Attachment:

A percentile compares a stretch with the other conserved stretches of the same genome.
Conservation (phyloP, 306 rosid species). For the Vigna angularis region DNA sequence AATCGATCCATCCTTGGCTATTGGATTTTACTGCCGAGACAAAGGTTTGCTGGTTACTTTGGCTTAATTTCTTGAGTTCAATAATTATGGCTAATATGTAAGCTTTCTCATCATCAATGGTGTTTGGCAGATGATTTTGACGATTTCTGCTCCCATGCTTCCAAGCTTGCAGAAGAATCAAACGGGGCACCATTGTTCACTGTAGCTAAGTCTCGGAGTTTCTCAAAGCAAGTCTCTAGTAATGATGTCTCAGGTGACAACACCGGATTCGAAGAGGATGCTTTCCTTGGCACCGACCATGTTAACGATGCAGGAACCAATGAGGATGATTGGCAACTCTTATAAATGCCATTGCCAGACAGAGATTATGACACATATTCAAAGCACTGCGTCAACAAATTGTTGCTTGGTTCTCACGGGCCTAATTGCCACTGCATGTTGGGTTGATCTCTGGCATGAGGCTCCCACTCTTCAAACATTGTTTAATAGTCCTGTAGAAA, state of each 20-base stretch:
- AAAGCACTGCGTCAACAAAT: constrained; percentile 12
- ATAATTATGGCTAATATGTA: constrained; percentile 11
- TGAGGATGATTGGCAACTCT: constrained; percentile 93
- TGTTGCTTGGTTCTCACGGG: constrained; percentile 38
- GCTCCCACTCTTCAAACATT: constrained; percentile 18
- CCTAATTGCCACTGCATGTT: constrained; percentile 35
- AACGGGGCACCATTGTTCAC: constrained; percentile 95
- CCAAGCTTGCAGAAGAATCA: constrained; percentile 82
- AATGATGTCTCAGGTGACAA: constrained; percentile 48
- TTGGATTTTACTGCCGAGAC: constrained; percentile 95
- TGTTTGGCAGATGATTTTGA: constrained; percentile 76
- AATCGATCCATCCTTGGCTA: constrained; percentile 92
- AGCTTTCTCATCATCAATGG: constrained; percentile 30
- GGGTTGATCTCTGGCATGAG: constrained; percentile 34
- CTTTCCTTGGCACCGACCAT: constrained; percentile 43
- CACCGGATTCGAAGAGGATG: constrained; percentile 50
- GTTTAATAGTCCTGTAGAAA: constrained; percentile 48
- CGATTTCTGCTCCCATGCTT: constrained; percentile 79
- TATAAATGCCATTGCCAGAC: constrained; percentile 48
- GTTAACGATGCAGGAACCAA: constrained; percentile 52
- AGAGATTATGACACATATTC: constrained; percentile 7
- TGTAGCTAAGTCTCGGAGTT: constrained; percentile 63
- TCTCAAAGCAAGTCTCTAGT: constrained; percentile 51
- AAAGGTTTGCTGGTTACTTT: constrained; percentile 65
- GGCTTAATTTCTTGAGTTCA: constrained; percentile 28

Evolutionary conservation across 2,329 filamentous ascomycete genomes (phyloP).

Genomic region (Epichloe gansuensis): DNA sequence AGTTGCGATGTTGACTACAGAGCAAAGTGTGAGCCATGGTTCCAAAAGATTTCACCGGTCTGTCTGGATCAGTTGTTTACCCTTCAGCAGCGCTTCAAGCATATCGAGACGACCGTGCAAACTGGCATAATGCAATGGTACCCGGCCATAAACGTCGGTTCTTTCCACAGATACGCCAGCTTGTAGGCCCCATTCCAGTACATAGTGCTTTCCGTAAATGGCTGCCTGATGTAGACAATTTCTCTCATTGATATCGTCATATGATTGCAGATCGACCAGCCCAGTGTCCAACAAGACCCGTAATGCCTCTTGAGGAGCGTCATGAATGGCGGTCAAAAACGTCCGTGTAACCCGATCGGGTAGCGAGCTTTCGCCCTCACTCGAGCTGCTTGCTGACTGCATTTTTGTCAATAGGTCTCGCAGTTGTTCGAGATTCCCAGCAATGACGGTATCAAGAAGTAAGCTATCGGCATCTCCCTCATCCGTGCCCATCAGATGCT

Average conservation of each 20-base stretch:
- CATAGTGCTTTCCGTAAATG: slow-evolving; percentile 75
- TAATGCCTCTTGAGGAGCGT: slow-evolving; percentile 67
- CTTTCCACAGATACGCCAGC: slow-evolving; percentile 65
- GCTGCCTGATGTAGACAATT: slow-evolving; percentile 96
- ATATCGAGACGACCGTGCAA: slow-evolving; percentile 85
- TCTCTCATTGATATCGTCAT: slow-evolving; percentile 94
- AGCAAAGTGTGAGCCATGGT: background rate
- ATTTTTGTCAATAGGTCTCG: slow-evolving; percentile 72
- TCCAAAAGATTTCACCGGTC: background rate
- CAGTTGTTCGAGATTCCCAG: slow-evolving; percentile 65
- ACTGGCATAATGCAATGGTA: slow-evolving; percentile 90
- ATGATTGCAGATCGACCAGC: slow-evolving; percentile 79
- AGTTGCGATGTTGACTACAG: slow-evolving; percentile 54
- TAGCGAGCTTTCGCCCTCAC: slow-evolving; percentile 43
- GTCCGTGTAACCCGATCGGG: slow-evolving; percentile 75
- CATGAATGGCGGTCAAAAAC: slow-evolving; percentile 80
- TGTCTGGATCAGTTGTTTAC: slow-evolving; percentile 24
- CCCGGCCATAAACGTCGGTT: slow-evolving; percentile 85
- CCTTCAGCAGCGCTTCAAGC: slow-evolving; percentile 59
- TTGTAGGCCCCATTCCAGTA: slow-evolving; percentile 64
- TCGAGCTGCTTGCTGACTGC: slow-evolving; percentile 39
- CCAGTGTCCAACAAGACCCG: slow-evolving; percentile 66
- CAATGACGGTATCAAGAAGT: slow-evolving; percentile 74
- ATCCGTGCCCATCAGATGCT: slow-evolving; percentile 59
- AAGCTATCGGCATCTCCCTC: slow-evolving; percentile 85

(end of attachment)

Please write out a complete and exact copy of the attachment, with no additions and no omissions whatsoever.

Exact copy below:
A percentile compares a stretch with the other conserved stretches of the same genome.
Conservation (phyloP, 306 rosid species). For the Vigna angularis region DNA sequence AATCGATCCATCCTTGGCTATTGGATTTTACTGCCGAGACAAAGGTTTGCTGGTTACTTTGGCTTAATTTCTTGAGTTCAATAATTATGGCTAATATGTAAGCTTTCTCATCATCAATGGTGTTTGGCAGATGATTTTGACGATTTCTGCTCCCATGCTTCCAAGCTTGCAGAAGAATCAAACGGGGCACCATTGTTCACTGTAGCTAAGTCTCGGAGTTTCTCAAAGCAAGTCTCTAGTAATGATGTCTCAGGTGACAACACCGGATTCGAAGAGGATGCTTTCCTTGGCACCGACCATGTTAACGATGCAGGAACCAATGAGGATGATTGGCAACTCTTATAAATGCCATTGCCAGACAGAGATTATGACACATATTCAAAGCACTGCGTCAACAAATTGTTGCTTGGTTCTCACGGGCCTAATTGCCACTGCATGTTGGGTTGATCTCTGGCATGAGGCTCCCACTCTTCAAACATTGTTTAATAGTCCTGTAGAAA, state of each 20-base stretch:
- AAAGCACTGCGTCAACAAAT: constrained; percentile 12
- ATAATTATGGCTAATATGTA: constrained; percentile 11
- TGAGGATGATTGGCAACTCT: constrained; percentile 93
- TGTTGCTTGGTTCTCACGGG: constrained; percentile 38
- GCTCCCACTCTTCAAACATT: constrained; percentile 18
- CCTAATTGCCACTGCATGTT: constrained; percentile 35
- AACGGGGCACCATTGTTCAC: constrained; percentile 95
- CCAAGCTTGCAGAAGAATCA: constrained; percentile 82
- AATGATGTCTCAGGTGACAA: constrained; percentile 48
- TTGGATTTTACTGCCGAGAC: constrained; percentile 95
- TGTTTGGCAGATGATTTTGA: constrained; percentile 76
- AATCGATCCATCCTTGGCTA: constrained; percentile 92
- AGCTTTCTCATCATCAATGG: constrained; percentile 30
- GGGTTGATCTCTGGCATGAG: constrained; percentile 34
- CTTTCCTTGGCACCGACCAT: constrained; percentile 43
- CACCGGATTCGAAGAGGATG: constrained; percentile 50
- GTTTAATAGTCCTGTAGAAA: constrained; percentile 48
- CGATTTCTGCTCCCATGCTT: constrained; percentile 79
- TATAAATGCCATTGCCAGAC: constrained; percentile 48
- GTTAACGATGCAGGAACCAA: constrained; percentile 52
- AGAGATTATGACACATATTC: constrained; percentile 7
- TGTAGCTAAGTCTCGGAGTT: constrained; percentile 63
- TCTCAAAGCAAGTCTCTAGT: constrained; percentile 51
- AAAGGTTTGCTGGTTACTTT: constrained; percentile 65
- GGCTTAATTTCTTGAGTTCA: constrained; percentile 28

Evolutionary conservation across 2,329 filamentous ascomycete genomes (phyloP).

Genomic region (Epichloe gansuensis): DNA sequence AGTTGCGATGTTGACTACAGAGCAAAGTGTGAGCCATGGTTCCAAAAGATTTCACCGGTCTGTCTGGATCAGTTGTTTACCCTTCAGCAGCGCTTCAAGCATATCGAGACGACCGTGCAAACTGGCATAATGCAATGGTACCCGGCCATAAACGTCGGTTCTTTCCACAGATACGCCAGCTTGTAGGCCCCATTCCAGTACATAGTGCTTTCCGTAAATGGCTGCCTGATGTAGACAATTTCTCTCATTGATATCGTCATATGATTGCAGATCGACCAGCCCAGTGTCCAACAAGACCCGTAATGCCTCTTGAGGAGCGTCATGAATGGCGGTCAAAAACGTCCGTGTAACCCGATCGGGTAGCGAGCTTTCGCCCTCACTCGAGCTGCTTGCTGACTGCATTTTTGTCAATAGGTCTCGCAGTTGTTCGAGATTCCCAGCAATGACGGTATCAAGAAGTAAGCTATCGGCATCTCCCTCATCCGTGCCCATCAGATGCT

Average conservation of each 20-base stretch:
- CATAGTGCTTTCCGTAAATG: slow-evolving; percentile 75
- TAATGCCTCTTGAGGAGCGT: slow-evolving; percentile 67
- CTTTCCACAGATACGCCAGC: slow-evolving; percentile 65
- GCTGCCTGATGTAGACAATT: slow-evolving; percentile 96
- ATATCGAGACGACCGTGCAA: slow-evolving; percentile 85
- TCTCTCATTGATATCGTCAT: slow-evolving; percentile 94
- AGCAAAGTGTGAGCCATGGT: background rate
- ATTTTTGTCAATAGGTCTCG: slow-evolving; percentile 72
- TCCAAAAGATTTCACCGGTC: background rate
- CAGTTGTTCGAGATTCCCAG: slow-evolving; percentile 65
- ACTGGCATAATGCAATGGTA: slow-evolving; percentile 90
- ATGATTGCAGATCGACCAGC: slow-evolving; percentile 79
- AGTTGCGATGTTGACTACAG: slow-evolving; percentile 54
- TAGCGAGCTTTCGCCCTCAC: slow-evolving; percentile 43
- GTCCGTGTAACCCGATCGGG: slow-evolving; percentile 75
- CATGAATGGCGGTCAAAAAC: slow-evolving; percentile 80
- TGTCTGGATCAGTTGTTTAC: slow-evolving; percentile 24
- CCCGGCCATAAACGTCGGTT: slow-evolving; percentile 85
- CCTTCAGCAGCGCTTCAAGC: slow-evolving; percentile 59
- TTGTAGGCCCCATTCCAGTA: slow-evolving; percentile 64
- TCGAGCTGCTTGCTGACTGC: slow-evolving; percentile 39
- CCAGTGTCCAACAAGACCCG: slow-evolving; percentile 66
- CAATGACGGTATCAAGAAGT: slow-evolving; percentile 74
- ATCCGTGCCCATCAGATGCT: slow-evolving; percentile 59
- AAGCTATCGGCATCTCCCTC: slow-evolving; percentile 85